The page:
Effects of the Worker Adjustment and Retraining Notification Act

Charles W. Miller & Associates

The Worker Adjustment and Retraining Notification Act (WARN) is a federal law that was passed in 1988 and became effective in 1989. According to the Department of Labor, the act “protects workers, their families, and communities by requiring most employers with 100 or more employees to provide notification 60 calendar days in advance of plant closings and mass layoffs.” While this quote gives a general description of what the act does, more information is needed to understand which employers are required to follow the WARN Act and which employees may benefit from its protection.

As the quote says, a company must employ at least 100 workers for the WARN Act to apply. All 100 workers must have been employed by the company for at least six months and average at least 20 work hours per week. For example, a company that employs 65 people year-round and hires another 40 seasonal workers for three months would not be governed by the WARN Act.

Even companies that have 100 qualifying employees may be exempt in certain circumstances. If a company is trying to find investors to help keep the company afloat, and giving a 60-day notice to its employees would hinder this activity, the company may not be required to give the notice. If Mother Nature causes the company to be shut down due to a disaster such as a tornado, hurricane, or flood, the notice is not required because the closure could not be anticipated. In a similar vein, if a company suddenly loses a main source of income because of a canceled contract or other unforeseeable issue, a 60-day notice may not be possible. In these cases, the companies are still required to provide notice of the layoffs or closure as soon as possible, and they must provide a viable reason why the full 60-day notice could not be given.

The next part of the act to consider is which employees are covered. In general, anyone working for a company that fits the criteria above would be covered, including salaried and hourly employees, managers, and supervisors. There are exceptions though. Anyone working for a branch of the government – federal, state, or local – is exempt. Those who have accepted a position knowing it is temporary and those who are hired as self-employed contractors do not qualify. Individuals who are involved in a labor dispute lock-out or who participate in a strike are also not entitled to the 60-day notice.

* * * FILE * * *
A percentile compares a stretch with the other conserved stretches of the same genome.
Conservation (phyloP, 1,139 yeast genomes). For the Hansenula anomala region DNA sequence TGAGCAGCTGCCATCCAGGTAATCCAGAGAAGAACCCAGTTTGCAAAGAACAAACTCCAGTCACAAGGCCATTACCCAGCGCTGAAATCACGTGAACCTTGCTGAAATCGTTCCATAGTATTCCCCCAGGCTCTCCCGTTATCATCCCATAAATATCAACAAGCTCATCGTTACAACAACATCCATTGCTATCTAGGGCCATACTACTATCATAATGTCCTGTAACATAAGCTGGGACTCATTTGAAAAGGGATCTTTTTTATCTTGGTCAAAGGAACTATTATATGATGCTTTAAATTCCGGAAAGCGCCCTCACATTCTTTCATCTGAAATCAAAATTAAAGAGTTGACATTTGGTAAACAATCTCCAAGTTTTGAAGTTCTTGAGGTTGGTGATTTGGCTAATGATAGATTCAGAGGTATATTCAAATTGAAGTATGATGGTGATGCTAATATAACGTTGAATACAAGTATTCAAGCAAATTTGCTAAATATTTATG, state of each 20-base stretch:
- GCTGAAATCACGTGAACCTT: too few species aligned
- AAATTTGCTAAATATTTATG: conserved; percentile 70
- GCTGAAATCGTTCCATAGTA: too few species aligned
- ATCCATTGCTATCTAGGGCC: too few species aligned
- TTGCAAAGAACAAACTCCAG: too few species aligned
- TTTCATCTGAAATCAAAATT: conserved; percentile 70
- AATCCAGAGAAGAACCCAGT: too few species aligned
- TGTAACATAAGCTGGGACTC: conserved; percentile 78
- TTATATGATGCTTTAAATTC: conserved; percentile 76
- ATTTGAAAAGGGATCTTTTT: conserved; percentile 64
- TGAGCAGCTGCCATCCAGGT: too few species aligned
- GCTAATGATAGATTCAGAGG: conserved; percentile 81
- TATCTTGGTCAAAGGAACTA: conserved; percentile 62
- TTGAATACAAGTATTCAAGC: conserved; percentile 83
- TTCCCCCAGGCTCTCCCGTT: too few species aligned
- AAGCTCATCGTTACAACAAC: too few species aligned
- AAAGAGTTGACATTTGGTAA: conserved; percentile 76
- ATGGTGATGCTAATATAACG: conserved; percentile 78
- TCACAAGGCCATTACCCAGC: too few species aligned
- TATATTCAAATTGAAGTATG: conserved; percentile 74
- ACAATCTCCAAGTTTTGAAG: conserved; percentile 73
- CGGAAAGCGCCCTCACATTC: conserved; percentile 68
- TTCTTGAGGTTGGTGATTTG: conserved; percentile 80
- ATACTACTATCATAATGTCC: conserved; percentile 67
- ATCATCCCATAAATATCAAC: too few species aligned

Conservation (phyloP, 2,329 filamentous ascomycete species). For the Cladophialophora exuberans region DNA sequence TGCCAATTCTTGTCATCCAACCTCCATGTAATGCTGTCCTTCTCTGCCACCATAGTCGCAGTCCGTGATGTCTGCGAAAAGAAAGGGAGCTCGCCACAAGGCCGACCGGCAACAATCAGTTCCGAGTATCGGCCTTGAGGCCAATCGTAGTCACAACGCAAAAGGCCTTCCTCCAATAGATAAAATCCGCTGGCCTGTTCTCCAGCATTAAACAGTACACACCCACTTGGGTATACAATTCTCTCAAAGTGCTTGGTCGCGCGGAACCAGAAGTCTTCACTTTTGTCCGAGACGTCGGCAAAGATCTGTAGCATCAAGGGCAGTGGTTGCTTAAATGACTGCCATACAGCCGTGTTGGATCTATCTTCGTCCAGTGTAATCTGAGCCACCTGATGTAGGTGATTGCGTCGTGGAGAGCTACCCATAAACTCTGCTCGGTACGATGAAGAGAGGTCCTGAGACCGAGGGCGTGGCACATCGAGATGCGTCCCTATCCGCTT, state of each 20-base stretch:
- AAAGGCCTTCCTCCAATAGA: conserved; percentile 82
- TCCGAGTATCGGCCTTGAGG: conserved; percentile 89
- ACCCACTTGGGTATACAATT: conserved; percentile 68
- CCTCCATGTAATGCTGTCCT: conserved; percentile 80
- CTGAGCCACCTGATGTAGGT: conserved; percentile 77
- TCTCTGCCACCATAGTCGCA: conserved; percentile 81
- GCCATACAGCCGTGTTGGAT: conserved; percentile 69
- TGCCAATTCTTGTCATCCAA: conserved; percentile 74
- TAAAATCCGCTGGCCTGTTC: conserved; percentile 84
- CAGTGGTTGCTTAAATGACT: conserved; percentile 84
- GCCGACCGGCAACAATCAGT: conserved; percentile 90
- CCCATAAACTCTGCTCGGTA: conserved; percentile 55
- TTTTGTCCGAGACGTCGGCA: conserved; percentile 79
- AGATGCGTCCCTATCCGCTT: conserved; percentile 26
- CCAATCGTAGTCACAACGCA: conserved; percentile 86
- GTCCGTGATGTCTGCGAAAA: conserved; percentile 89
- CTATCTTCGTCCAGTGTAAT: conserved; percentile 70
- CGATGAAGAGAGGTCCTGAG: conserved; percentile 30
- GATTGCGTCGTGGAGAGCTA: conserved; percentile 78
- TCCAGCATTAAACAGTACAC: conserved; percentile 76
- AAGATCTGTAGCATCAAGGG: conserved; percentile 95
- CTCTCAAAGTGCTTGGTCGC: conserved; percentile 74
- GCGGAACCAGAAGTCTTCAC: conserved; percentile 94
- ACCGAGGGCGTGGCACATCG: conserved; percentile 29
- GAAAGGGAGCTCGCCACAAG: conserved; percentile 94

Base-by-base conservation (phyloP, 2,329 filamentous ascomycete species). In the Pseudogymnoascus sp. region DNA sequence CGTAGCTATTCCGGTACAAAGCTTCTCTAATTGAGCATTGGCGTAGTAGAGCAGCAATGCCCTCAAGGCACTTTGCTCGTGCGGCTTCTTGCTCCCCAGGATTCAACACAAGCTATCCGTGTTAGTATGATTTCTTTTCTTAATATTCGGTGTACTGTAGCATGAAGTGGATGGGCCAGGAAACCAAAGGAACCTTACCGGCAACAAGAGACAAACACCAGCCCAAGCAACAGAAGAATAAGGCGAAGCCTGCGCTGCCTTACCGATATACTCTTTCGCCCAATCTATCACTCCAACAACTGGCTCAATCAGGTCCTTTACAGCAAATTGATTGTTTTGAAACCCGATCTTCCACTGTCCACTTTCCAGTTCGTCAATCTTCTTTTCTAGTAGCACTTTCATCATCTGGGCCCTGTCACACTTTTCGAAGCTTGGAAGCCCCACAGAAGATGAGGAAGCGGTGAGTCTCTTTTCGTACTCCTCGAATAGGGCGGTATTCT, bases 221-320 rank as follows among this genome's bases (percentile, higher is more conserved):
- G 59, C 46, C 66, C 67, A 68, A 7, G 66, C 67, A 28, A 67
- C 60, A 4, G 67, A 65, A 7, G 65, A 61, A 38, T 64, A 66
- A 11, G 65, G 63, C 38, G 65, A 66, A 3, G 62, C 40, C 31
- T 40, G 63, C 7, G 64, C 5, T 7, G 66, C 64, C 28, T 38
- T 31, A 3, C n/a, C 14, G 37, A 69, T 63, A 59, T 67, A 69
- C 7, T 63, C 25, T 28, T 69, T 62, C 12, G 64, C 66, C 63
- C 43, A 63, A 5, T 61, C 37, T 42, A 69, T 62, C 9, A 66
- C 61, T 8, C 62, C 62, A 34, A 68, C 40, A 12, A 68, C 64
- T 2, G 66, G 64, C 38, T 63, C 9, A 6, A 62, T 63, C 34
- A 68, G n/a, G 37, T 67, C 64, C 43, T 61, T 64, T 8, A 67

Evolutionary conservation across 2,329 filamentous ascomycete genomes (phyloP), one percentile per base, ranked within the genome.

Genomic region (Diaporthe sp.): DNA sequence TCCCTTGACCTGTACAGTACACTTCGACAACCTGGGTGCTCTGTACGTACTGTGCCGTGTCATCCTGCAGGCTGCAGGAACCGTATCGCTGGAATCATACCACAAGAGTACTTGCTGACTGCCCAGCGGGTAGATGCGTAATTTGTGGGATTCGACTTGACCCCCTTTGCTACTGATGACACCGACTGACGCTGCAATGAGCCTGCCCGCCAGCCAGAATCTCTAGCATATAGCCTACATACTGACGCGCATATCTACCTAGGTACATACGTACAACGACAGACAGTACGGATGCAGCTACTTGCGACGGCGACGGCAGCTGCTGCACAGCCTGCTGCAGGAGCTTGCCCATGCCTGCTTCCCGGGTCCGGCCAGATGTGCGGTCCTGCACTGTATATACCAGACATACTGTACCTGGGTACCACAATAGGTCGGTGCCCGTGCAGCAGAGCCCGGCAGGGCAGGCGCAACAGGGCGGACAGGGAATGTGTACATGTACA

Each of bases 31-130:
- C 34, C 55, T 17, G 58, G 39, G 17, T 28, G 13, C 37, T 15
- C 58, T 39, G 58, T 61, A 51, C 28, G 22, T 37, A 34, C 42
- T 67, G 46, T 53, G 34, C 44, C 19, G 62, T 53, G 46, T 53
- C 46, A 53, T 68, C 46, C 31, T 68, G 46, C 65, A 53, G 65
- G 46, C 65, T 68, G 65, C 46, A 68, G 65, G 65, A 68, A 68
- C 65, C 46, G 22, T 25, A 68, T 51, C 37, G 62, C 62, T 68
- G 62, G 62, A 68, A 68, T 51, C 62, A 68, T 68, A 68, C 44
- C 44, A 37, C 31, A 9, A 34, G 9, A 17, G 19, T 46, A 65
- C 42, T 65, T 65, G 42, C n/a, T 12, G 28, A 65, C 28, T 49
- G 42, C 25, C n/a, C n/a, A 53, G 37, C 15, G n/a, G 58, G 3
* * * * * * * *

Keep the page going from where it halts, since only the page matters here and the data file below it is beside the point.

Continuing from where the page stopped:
Obviously, if a company is terminating a small number of people, a 60-day notice is not required. The term “mass layoff” applies to the dismissal of 50 or more employees at one time or 500 or more employees over the course of 30 days. The WARN Act does not cover just complete layoffs. If 50 or more employees are going to have their work hours reduced by more than 50% for at least six months, they are entitled to the 60-day notice.

As an employee, what does the WARN Act do for you? It gives you a little more time to become adjusted to the fact that you will be unemployed, both financially and mentally. Also, when a mass-layoff is brought to the attention of the Department of Labor, a State Rapid Response Dislocated Worker Unit will work with the employer to provide information to help the displaced workers find jobs. This may include job training, remedial education, and information about the labor market.

The act also gives the employees the right to pursue legal action against a company if they are not notified 60 days before the mass layoff. If you think you have not been given the proper notification before being laid off, it is important to contact a Kentucky employment attorney who will review the facts of your situation and determine whether or not legal action should be taken. The employment attorneys at Charles W. Miller & Associates have over eight years of experience in helping people with all types of employment issues.

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